Looking After Family (3.5 stars): I can't place my finger on why this story didn't settle with me the way it should have, but I guess it's because whatever we learned in the books of Ben's and Cormac's upbringing, I've forgotten it, and this story really didn't ring any bells. It's a solid enough tale though, highlighting the differences between Ben and Cormac and showing us how and why they became the men they are today; it's especially revealing for its take on Cormac, and quite worth reading because of it.

God's Creatures (4 stars): Speaking of Cormac, we get another tale, one I read in Dark and Stormy Knights last year. I liked the tale then and I like the tale now, and it was good to read this right after "Looking After Family," because it gives some of the throw-away remarks about Cormac's father more meaning. Another great thing about this story is that it spoils NOTHING about the Kitty books whatsoever, so it's the kind of story you can read without reading any of Vaughn's novels.

Wild Ride (2 stars): It pains me to rate this story so low, because it's TJ's origin story and I haven't seen that poor guy since Vaughn's debut (for obvious reasons). I've got the anthology this originally appeared in too, but haven't gotten around to it yet. At any rate, the reason for the low rating is simple: it's all telling and practically no showing. There are things to like about the story, certainly, like seeing how TJ interacted with his first pack, how his sexuality is an easy and obvious metaphor for his werewolf, but I wish the story had been longer, and that Vaughn had taken more with the piece. All tell, little show.

Winnowing the Herd (1 star): This was weird. Pre-Kitty and the Midnight Hour, it paints a far more aggressive Kitty Norville than she appears in the very first book, and that bugs me. She's so meek and passive and scared of herself in the first book that seeing her like this, thinking about meat and her co-workers as sheep, is just startling. The very end with her baying like a sheep is as startling as it is weird, and it was a major WTF moment until I read the author's notes, where we learn that Vaughn was aiming to write a more "literary" story. Right. Okay… but that explains it. Doesn't make the story any better in hindsight, mind you, but at least I understand the motivations behind it, and which is better than thinking the author lost her mind while writing this.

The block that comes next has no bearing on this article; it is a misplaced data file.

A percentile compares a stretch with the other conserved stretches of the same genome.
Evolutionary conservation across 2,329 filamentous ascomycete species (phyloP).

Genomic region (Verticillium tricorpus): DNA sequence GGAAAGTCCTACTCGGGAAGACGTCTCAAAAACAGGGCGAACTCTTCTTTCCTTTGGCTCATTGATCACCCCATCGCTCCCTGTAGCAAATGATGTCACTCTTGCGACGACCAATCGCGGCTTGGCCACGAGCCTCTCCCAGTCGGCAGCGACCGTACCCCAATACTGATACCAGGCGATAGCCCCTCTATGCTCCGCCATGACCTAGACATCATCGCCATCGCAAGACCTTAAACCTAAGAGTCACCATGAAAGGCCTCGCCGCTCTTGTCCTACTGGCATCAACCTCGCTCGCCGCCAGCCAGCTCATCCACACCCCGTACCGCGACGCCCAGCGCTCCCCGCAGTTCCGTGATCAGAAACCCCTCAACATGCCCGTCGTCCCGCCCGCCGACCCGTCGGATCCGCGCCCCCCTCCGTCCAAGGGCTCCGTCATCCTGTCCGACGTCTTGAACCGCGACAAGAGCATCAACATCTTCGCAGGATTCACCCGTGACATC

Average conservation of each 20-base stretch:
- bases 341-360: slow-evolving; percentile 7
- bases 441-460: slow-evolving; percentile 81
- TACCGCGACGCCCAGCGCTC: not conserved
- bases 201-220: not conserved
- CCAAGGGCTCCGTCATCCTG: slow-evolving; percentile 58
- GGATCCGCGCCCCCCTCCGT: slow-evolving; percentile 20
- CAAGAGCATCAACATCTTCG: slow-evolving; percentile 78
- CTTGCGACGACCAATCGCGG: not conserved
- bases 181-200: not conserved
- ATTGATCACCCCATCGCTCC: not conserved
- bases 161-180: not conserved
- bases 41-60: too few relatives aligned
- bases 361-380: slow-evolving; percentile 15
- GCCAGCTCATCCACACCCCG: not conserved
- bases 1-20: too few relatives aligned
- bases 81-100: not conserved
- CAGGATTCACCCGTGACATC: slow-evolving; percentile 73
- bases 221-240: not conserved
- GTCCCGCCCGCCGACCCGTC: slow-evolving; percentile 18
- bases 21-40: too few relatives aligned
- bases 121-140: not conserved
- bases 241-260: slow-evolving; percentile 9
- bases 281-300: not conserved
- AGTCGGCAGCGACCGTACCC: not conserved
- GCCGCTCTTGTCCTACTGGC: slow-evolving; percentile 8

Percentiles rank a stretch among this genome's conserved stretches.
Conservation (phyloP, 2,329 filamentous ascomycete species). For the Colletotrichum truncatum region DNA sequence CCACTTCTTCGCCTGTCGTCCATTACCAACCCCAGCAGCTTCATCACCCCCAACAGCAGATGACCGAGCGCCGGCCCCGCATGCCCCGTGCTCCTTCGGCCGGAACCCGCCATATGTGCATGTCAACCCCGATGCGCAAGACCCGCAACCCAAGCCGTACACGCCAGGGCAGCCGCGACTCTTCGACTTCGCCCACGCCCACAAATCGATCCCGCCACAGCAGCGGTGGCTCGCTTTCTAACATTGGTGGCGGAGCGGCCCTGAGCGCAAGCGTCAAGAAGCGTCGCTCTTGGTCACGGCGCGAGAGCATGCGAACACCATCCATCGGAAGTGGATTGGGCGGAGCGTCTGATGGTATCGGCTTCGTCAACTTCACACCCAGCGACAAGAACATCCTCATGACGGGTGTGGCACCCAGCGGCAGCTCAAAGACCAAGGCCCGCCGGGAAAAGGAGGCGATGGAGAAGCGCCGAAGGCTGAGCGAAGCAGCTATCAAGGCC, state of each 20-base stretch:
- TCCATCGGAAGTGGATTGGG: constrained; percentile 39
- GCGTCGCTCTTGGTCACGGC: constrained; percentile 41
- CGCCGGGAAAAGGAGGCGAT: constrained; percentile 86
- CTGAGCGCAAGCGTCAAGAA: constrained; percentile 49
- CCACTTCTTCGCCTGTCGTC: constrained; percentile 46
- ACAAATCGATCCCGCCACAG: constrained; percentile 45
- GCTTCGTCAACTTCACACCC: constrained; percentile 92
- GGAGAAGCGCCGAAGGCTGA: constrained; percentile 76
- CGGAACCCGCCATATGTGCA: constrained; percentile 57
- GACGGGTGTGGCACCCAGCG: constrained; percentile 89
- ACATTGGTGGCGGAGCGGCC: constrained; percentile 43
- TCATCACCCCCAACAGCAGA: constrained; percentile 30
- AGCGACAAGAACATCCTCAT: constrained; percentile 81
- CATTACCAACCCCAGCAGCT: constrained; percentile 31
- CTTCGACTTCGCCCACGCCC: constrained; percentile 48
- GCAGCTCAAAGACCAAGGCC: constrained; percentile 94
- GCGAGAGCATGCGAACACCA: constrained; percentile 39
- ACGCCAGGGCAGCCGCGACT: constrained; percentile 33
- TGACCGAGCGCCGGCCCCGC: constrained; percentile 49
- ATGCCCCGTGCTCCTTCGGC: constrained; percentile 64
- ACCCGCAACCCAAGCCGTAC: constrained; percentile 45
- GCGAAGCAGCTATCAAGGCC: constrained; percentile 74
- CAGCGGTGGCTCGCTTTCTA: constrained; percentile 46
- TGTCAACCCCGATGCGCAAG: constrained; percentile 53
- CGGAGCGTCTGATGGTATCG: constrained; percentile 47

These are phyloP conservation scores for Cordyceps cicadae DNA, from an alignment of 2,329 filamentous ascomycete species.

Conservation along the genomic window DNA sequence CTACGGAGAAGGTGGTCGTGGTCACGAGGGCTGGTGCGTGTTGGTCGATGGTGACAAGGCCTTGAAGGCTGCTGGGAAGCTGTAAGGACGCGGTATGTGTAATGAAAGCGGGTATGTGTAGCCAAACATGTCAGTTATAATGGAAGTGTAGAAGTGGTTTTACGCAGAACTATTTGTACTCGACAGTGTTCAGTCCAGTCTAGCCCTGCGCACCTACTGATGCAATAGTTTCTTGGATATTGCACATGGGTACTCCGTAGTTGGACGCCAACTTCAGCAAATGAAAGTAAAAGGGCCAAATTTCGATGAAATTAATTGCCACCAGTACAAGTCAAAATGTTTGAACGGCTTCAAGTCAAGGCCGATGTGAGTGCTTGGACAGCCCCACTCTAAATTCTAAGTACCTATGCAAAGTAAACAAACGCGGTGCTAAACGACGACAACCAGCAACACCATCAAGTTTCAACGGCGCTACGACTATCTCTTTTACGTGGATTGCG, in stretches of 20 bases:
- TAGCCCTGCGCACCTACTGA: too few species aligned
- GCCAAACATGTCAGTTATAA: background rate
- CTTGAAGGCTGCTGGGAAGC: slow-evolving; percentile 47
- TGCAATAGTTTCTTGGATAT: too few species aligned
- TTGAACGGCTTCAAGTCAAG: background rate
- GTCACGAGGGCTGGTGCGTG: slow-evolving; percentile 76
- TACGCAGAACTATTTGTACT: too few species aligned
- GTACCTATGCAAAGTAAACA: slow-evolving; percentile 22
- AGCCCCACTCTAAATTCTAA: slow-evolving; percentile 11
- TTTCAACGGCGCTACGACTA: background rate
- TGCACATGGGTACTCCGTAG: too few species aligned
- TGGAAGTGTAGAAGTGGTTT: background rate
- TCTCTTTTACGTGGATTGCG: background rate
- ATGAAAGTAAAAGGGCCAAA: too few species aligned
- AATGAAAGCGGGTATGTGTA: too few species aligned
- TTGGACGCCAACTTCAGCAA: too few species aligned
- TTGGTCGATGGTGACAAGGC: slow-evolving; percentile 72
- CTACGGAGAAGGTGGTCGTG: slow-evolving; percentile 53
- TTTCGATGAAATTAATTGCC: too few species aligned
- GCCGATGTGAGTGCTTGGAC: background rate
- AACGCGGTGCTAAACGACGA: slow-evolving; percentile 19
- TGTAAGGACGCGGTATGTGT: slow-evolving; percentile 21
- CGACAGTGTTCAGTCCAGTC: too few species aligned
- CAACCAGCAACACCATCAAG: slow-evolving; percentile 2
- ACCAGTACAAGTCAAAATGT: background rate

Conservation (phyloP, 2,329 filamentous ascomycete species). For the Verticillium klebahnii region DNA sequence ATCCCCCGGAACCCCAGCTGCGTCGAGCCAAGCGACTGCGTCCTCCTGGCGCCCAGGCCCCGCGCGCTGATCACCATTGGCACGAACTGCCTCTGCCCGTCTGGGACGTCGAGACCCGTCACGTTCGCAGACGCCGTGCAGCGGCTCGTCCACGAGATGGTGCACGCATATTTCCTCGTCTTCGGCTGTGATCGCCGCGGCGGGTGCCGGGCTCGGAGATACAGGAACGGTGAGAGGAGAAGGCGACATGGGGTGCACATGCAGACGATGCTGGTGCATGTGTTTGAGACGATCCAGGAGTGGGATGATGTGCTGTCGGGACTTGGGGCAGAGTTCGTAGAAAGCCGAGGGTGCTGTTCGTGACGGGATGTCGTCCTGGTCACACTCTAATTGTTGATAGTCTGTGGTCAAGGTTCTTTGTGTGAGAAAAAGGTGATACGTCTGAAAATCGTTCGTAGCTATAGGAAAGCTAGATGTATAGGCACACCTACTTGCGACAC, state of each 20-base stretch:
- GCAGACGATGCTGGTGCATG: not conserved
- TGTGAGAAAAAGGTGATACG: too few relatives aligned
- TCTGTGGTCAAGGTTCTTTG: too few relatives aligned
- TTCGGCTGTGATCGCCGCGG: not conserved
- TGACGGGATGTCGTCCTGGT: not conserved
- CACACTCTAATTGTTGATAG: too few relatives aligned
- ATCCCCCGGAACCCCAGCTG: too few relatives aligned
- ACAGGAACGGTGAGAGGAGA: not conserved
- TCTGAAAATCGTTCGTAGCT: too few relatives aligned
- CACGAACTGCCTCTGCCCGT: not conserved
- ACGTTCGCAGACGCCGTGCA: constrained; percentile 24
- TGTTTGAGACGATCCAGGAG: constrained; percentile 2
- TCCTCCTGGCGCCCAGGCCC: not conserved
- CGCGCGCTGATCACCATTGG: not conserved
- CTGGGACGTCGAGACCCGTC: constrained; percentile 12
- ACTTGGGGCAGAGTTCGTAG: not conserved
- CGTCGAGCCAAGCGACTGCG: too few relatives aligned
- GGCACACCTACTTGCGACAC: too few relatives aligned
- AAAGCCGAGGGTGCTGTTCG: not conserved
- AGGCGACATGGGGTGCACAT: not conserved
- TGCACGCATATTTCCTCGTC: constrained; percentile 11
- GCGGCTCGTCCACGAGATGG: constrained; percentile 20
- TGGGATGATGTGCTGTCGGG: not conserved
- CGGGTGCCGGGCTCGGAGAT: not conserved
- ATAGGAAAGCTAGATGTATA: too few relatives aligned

Kitty and the Most Pit of the Damned (3 stars): Coming off "Winnowing the Herd" had me grumpy, so I was in a nitpicky mode with this story. I wanted to know why Kitty didn't mention the MANDATORY soundcheck for the band before they came on stage, I wanted to know why on Earth Jax didn't immediately stop the concert once the dead body was discovered, why he wasn't taking action until after Eliot said he quit and Kent tried to get them all to keep playing (perfect place for Jax to assert his authority and say, "No, we have to stop now") because NO CONCERT VENUE should allow ANY band to keep playing if someone DIED on the floor and the managers of said venue were aware. They'd need to get an ambulance ASAP for fear of getting sued.

So yes, I was nitpicky. The whole selling-your-soul-to-the-devil-to-play-awesome-music is nothing new, but I did like Vaughn's subtle take here, with the devil being one of the Fae, and I liked that Jax was equipped to handle it, because he, too, was Fae. The ending was cute, and got me out of my grumpiness.

Kitty's Zombie New Year (4 stars): I was worried, because I made that snark remark in my review of Kitty's Big Trouble about Vaughn will probably use zombies next, and a commenter warned me there were zombies in this story. HOWEVER, I really, really, REALLY liked this particular take. It worked well and spoke volumes on an emotional scale. Note to Vaughn: I can handle these types of zombies!

Life is the Teacher (5 stars): I think I had this anthology once, but got rid of it before reading Vaughn's tale. But it's a great tale. It's funny too, because I've always thought that Vaughn always had a certain difficulty transitioning couples from friends to lovers in terms of her romantic subplots in various books (everything is fine before and after, it's that transitions that are tricky), but damn if she doesn't get sexual tension just right in this story. This is definitely more paranormal romance than pretty much any of her other stuff, and it's a great piece. It didn't matter either that I barely remembered the main character in question (author's notes reminds me she was turned in Kitty Goes to Washington), because it's such a great, great piece. And here Vaughn's intentions for the piece (exploring sex and vampires; telling an erotic story without the heroine removing her clothes) work fantastically. I can't speak highly enough of this tale. It's awesome.